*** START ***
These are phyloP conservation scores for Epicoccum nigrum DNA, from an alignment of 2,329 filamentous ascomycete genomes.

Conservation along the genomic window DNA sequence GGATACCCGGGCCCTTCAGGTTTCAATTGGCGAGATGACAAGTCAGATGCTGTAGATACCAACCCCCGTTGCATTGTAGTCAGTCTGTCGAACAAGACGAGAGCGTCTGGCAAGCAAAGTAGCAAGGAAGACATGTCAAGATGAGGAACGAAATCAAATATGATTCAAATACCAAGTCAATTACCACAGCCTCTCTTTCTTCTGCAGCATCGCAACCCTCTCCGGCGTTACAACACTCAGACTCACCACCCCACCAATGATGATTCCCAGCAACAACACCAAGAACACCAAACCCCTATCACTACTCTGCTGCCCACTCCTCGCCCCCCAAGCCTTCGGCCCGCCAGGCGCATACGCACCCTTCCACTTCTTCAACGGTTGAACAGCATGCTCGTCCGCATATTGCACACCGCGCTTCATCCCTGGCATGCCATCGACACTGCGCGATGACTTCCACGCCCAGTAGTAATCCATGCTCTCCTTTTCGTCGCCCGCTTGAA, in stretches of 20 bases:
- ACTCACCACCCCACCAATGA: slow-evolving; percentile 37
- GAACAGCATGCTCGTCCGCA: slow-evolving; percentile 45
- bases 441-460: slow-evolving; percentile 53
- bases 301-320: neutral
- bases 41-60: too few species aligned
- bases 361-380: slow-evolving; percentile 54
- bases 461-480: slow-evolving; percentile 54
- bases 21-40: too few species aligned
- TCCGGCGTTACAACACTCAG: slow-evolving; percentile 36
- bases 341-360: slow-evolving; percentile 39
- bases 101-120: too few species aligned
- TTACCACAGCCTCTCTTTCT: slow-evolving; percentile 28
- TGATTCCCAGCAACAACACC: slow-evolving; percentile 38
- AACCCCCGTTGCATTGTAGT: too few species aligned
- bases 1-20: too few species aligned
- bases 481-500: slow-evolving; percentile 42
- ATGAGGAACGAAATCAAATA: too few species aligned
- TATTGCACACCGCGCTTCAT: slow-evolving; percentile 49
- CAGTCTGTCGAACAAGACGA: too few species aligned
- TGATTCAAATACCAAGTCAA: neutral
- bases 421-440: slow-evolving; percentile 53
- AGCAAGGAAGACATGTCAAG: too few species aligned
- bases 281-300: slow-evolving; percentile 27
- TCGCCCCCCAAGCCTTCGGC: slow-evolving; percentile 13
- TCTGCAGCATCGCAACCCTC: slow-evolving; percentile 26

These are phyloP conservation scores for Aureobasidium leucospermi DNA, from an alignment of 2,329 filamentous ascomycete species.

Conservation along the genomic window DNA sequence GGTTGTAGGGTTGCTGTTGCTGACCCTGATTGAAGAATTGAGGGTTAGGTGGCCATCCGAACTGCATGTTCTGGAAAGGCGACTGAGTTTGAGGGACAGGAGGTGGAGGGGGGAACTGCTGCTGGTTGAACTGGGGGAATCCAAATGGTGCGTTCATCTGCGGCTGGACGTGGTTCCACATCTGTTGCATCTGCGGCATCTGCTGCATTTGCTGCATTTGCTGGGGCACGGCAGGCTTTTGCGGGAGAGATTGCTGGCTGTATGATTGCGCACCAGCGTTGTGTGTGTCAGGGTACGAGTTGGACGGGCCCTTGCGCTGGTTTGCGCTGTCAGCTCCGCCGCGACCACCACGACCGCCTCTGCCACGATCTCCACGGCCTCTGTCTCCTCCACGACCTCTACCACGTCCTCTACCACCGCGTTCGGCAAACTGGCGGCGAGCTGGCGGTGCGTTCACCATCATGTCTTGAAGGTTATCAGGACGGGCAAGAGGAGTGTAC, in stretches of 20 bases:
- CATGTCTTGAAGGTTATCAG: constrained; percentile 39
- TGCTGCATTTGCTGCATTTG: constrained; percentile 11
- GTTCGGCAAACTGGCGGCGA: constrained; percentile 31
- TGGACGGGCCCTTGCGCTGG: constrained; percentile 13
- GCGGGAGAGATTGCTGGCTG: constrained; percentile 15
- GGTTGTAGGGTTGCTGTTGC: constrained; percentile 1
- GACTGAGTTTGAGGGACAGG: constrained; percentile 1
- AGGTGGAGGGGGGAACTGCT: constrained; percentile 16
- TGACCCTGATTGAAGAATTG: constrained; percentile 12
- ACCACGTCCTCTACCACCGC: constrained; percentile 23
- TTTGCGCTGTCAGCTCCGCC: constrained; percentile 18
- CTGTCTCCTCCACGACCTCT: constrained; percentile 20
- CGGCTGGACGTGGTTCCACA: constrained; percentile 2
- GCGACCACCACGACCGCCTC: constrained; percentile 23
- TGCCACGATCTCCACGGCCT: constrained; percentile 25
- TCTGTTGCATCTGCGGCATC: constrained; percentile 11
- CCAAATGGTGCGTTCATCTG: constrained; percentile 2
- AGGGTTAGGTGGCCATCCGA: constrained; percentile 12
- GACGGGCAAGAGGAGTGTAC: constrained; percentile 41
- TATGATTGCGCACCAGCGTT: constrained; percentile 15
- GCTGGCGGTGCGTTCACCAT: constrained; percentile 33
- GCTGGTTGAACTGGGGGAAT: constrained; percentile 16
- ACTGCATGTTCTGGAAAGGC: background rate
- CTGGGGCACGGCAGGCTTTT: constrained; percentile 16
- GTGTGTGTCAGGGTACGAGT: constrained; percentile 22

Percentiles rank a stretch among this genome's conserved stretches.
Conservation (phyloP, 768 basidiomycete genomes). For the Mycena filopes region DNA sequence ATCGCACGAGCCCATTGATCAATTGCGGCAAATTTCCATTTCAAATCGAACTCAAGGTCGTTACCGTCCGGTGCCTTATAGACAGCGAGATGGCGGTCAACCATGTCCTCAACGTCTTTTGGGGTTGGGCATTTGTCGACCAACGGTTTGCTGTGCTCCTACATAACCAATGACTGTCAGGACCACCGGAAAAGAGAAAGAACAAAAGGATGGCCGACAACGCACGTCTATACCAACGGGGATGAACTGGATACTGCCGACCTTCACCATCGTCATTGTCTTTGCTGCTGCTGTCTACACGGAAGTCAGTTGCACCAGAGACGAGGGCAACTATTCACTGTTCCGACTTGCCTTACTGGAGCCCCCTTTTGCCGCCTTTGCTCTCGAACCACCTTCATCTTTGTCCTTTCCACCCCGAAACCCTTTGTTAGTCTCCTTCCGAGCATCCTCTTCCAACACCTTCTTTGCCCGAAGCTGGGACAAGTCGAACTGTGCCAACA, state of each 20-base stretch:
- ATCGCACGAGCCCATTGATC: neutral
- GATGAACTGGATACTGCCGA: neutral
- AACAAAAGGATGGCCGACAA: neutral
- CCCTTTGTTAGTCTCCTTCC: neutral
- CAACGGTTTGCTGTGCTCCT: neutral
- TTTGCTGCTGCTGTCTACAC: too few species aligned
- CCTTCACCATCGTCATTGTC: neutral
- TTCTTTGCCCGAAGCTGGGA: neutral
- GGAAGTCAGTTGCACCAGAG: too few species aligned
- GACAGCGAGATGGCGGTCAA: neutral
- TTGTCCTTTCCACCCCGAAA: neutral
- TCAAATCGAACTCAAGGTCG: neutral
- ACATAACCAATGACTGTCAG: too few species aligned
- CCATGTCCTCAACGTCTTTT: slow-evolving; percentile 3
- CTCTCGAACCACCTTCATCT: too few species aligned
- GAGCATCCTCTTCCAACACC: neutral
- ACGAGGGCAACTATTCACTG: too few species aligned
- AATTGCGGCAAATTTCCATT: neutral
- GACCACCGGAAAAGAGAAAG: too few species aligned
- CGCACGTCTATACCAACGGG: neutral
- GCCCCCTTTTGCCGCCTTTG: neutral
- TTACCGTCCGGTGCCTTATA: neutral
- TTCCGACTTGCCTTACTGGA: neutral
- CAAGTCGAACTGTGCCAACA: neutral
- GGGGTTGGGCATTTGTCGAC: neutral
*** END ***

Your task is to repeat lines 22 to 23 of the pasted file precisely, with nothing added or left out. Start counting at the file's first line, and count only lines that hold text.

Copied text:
- TGATTCAAATACCAAGTCAA: neutral
- bases 421-440: slow-evolving; percentile 53